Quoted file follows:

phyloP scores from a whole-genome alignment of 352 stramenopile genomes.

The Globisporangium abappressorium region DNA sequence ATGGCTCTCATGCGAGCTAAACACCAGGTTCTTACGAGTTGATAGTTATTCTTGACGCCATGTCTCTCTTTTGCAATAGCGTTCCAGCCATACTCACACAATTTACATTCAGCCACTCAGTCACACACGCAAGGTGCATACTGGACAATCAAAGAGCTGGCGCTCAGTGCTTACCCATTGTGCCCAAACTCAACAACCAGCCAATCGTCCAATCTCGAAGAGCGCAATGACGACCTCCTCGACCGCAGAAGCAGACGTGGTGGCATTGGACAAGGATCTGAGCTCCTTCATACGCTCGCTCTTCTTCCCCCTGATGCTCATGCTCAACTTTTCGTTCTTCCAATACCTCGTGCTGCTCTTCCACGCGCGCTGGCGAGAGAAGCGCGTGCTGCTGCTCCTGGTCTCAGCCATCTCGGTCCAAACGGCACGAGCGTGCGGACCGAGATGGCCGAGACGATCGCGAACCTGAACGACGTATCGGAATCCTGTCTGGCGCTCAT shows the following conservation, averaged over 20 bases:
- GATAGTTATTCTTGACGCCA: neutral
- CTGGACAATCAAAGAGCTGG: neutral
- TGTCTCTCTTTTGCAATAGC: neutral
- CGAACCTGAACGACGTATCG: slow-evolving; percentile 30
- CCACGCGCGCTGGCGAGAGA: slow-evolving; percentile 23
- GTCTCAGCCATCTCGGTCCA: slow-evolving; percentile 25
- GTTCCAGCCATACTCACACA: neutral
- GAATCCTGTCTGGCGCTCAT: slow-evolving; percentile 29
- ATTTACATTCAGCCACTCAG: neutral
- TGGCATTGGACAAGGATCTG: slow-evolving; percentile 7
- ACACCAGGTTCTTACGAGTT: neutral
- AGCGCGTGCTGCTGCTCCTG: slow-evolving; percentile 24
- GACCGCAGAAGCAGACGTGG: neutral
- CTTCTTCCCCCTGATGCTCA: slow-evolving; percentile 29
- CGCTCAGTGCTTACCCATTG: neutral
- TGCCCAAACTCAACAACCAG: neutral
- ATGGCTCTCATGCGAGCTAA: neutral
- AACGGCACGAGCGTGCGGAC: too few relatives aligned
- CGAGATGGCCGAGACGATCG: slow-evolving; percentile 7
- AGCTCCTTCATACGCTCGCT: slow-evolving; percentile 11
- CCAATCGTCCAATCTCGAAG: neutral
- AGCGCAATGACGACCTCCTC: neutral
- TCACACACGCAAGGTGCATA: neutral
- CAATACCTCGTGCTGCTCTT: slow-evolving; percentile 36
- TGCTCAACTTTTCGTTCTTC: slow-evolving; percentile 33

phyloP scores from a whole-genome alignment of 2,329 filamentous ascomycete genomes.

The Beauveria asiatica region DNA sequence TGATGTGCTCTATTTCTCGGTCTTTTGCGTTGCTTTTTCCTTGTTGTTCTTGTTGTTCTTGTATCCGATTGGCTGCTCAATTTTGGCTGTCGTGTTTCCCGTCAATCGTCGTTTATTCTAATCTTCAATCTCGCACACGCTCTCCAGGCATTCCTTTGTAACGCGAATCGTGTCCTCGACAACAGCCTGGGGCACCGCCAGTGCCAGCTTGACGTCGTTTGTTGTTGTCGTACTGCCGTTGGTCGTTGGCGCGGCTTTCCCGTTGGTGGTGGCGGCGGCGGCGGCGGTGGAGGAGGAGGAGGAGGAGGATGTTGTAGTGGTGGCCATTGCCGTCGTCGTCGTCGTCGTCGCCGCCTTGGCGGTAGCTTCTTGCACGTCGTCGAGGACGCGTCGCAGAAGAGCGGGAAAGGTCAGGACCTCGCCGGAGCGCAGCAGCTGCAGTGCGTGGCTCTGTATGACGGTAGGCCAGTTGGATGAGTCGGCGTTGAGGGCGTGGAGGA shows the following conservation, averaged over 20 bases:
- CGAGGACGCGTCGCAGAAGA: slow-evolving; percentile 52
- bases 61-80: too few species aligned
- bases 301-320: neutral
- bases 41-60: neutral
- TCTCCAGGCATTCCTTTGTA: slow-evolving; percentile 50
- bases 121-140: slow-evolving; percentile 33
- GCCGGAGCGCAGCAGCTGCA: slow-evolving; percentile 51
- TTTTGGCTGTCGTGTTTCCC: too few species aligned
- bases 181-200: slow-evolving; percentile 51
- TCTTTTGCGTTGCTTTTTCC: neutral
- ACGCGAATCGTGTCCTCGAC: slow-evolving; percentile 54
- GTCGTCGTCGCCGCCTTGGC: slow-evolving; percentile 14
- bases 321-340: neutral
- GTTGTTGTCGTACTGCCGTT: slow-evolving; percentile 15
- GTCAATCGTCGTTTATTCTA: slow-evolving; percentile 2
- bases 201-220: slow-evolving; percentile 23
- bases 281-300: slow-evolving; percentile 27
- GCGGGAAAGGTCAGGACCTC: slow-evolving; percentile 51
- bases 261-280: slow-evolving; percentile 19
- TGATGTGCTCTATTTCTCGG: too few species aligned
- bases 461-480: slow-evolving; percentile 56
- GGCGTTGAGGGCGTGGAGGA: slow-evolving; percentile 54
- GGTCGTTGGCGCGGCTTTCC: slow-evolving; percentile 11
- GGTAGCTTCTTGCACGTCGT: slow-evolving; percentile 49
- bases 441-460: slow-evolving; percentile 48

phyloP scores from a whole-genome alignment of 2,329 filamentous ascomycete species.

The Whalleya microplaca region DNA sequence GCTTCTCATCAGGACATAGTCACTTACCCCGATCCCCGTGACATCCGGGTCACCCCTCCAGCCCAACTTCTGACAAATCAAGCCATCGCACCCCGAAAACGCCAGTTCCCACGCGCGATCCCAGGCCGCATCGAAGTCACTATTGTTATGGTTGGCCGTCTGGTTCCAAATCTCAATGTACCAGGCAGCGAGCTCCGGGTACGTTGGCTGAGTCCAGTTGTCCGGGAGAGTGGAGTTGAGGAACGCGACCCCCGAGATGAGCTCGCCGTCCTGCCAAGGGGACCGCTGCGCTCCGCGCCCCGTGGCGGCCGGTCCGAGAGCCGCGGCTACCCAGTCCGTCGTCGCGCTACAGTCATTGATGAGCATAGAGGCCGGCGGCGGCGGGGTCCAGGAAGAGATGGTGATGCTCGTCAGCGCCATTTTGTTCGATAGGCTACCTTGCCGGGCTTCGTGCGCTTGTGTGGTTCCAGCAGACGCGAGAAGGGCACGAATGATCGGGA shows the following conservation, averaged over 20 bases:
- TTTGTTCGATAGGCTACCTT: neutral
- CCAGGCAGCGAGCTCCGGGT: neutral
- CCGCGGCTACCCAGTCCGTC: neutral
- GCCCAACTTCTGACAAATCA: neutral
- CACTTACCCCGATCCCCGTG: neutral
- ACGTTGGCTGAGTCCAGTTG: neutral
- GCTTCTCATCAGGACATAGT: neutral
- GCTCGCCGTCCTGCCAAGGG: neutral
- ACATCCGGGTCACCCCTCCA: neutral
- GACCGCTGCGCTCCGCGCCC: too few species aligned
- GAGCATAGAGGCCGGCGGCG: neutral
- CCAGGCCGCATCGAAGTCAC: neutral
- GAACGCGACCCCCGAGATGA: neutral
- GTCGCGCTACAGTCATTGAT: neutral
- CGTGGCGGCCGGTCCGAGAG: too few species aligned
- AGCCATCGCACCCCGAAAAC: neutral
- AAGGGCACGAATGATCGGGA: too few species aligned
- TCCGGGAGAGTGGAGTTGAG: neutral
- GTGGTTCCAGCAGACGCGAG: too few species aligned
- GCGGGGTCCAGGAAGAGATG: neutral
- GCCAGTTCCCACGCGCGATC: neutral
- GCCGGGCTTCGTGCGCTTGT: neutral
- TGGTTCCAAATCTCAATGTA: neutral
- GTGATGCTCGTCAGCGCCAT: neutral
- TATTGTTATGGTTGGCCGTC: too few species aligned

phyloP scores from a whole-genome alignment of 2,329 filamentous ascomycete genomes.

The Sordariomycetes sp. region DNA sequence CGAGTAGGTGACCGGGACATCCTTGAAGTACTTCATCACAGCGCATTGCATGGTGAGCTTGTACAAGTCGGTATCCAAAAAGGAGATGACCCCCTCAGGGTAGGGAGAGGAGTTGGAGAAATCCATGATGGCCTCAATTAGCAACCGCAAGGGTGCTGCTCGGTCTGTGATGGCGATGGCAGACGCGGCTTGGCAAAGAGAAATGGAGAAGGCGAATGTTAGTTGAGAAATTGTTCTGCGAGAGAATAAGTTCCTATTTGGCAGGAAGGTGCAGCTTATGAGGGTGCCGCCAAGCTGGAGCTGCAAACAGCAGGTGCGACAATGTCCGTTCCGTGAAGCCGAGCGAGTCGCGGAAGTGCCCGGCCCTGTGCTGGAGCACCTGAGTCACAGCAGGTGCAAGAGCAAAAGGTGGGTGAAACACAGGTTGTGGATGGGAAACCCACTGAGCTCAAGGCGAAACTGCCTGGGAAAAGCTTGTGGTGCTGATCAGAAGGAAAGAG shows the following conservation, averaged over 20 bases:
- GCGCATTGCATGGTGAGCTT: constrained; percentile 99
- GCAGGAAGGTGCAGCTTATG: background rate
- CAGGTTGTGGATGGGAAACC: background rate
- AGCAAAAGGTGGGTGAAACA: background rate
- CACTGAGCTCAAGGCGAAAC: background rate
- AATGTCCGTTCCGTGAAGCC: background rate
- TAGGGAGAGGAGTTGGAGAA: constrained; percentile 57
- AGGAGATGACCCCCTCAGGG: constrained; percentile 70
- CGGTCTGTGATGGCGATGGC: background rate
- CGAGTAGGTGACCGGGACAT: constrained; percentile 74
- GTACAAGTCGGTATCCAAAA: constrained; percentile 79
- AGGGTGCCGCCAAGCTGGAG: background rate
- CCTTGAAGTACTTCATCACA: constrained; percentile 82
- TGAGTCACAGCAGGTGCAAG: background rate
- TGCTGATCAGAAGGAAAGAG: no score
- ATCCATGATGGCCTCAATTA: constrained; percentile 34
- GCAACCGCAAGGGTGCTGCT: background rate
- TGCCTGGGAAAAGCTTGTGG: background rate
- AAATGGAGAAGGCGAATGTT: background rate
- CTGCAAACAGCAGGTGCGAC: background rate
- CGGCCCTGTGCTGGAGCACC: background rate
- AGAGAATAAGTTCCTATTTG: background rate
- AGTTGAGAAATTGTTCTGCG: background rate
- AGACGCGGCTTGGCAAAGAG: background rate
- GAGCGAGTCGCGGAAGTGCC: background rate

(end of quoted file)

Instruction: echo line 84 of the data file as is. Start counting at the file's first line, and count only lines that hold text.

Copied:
- GCGCATTGCATGGTGAGCTT: constrained; percentile 99